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After the failed insurrection on Wednesday, in which thousands of extremists stormed the U.S. Capitol building amid the Electoral College vote count, several late night hosts addressed the shocking turn of events at the start of their shows. Expressing outrage, disgust and sadness in equal measure, the comedians were largely somber as they reflected on the unprecedented attack.
Jimmy Fallon, James Corden, Jimmy Kimmel, Stephen Colbert and Seth Meyers all made special remarks addressing the riots, and strongly condemned those involved in storming the building and the political figures responsible for fostering and inciting the domestic terrorists' actions -- most notably President Donald Trump.
Here's a roundup of some of Wednesday night's political monologues and emotional reflections from the hosts of late night TV talk shows.
"These are difficult times to do an entertainment show. These are difficult times to do any show," Fallon shared in the opening minutes of Wednesday's Tonight Show. "But these are also times when we need each other the most."
"In times like these I think to myself, 'How is this happening? How can this be happening?' But I'm also thinking, 'How can I help? And being here tonight and talking to you at home and reassuring you that we are going to be okay and that this is not what our country is about, is how I can help," Fallon continued.
The typically light-hearted host went on to share, "If my grandfather were alive today and saw what was happening in the country that he fought for, he'd be disgusted. People walking around with the flag upside down thinking they're patriotic. Today was not patriotism. Today was terrorism."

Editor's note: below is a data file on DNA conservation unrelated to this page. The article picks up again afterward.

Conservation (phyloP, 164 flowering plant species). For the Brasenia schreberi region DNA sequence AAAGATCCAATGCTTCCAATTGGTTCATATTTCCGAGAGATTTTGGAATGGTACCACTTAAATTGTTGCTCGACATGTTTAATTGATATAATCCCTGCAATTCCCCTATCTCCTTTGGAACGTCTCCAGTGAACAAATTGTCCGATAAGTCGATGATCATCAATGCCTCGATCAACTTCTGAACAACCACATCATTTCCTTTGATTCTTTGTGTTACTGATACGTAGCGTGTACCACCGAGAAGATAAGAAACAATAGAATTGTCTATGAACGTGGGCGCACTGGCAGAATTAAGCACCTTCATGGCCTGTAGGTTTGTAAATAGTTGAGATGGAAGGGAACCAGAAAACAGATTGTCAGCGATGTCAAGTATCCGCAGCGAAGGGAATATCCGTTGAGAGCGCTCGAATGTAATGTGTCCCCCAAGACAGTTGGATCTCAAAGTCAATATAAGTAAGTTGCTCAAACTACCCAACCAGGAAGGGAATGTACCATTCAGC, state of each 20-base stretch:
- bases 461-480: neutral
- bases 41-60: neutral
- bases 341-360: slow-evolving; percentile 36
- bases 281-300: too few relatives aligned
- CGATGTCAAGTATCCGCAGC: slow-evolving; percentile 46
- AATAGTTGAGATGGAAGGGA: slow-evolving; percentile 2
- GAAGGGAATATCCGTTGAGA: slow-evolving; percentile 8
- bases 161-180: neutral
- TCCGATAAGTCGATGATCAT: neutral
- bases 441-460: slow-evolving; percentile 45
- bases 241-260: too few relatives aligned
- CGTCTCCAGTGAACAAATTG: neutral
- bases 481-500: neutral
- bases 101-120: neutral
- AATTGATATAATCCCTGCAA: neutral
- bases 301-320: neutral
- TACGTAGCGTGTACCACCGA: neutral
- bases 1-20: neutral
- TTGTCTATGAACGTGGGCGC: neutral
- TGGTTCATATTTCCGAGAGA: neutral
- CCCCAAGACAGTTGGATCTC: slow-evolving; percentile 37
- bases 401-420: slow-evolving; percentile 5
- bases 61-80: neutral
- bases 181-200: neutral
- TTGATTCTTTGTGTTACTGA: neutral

"Today was a disgrace. Today was disappointing. But, sadly, today was not a surprise," Fallon said. "But it's important to remember that this is not who we are. I assure you there are more good people than there are bad, and good will prevail."
"We've all sat today glued to the pictures of Trump supporters breaching the Capitol, fighting with police, shouting in the chambers of congress or flagrantly popping off a selfie as they sit with their feet up in the government's offices," Corden continued. "Then, under the pretense of trying to calm the situation, their hero, the president, released a message this afternoon to tell those supporters that 'You're special and we love you.' I wouldn't even want to imagine his treatment or response to those people if they had been wearing Black Lives Matter hats instead of red MAGA ones."
"As an outsider, growing up in England, I used to look to America as this beacon of light and possibility, as a place where anything can happen, a place where you'd be lucky to work, a place where many people that I knew used to fantasize about living in," the English comedian continued. "And yet today, people across the world would have looked at these pictures from Washington and they would have wondered what on earth has happened to this great country."
"But I truly believe -- and make no mistake -- that they know that the America that they admire still exists. They know that the America that so many aspire to will be back," he added. "It's just been hijacked by a lunatic and his crazy army for the last four years. But that's about to end."